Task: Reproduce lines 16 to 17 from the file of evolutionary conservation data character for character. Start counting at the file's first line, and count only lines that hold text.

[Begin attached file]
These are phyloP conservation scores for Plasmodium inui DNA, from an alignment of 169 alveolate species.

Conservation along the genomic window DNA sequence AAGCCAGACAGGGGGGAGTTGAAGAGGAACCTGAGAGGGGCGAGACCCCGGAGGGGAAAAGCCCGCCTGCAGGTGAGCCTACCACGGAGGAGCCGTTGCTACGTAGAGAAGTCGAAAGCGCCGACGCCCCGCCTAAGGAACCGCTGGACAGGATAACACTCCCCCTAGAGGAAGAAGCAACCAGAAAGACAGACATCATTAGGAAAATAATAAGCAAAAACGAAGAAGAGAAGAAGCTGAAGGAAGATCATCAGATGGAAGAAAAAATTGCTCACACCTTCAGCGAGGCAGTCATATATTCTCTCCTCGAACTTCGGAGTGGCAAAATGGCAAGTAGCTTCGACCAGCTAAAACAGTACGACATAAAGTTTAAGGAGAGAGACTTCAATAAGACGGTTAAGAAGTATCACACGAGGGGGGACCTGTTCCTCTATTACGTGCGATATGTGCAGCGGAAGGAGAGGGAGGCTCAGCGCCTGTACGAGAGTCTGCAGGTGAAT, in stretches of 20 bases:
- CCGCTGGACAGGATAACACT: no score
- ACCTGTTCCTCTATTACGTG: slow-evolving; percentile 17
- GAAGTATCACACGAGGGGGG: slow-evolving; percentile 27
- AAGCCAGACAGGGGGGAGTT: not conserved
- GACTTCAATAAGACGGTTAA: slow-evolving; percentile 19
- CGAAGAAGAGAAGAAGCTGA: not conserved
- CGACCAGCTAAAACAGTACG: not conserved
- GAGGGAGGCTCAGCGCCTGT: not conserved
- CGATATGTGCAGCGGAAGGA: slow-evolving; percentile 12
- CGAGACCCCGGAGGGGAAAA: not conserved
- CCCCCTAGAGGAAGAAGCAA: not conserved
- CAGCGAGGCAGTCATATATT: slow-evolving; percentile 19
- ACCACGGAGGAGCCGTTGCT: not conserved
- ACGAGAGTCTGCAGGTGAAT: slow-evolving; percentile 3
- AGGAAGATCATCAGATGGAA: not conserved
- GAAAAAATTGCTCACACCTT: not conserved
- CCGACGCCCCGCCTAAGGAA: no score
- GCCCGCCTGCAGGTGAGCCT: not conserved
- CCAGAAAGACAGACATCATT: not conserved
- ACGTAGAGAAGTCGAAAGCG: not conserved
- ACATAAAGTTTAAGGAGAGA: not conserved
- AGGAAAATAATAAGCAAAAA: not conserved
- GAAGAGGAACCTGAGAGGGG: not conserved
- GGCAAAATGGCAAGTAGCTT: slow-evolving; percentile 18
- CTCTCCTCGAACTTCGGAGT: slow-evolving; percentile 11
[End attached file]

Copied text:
- ACGAGAGTCTGCAGGTGAAT: slow-evolving; percentile 3
- AGGAAGATCATCAGATGGAA: not conserved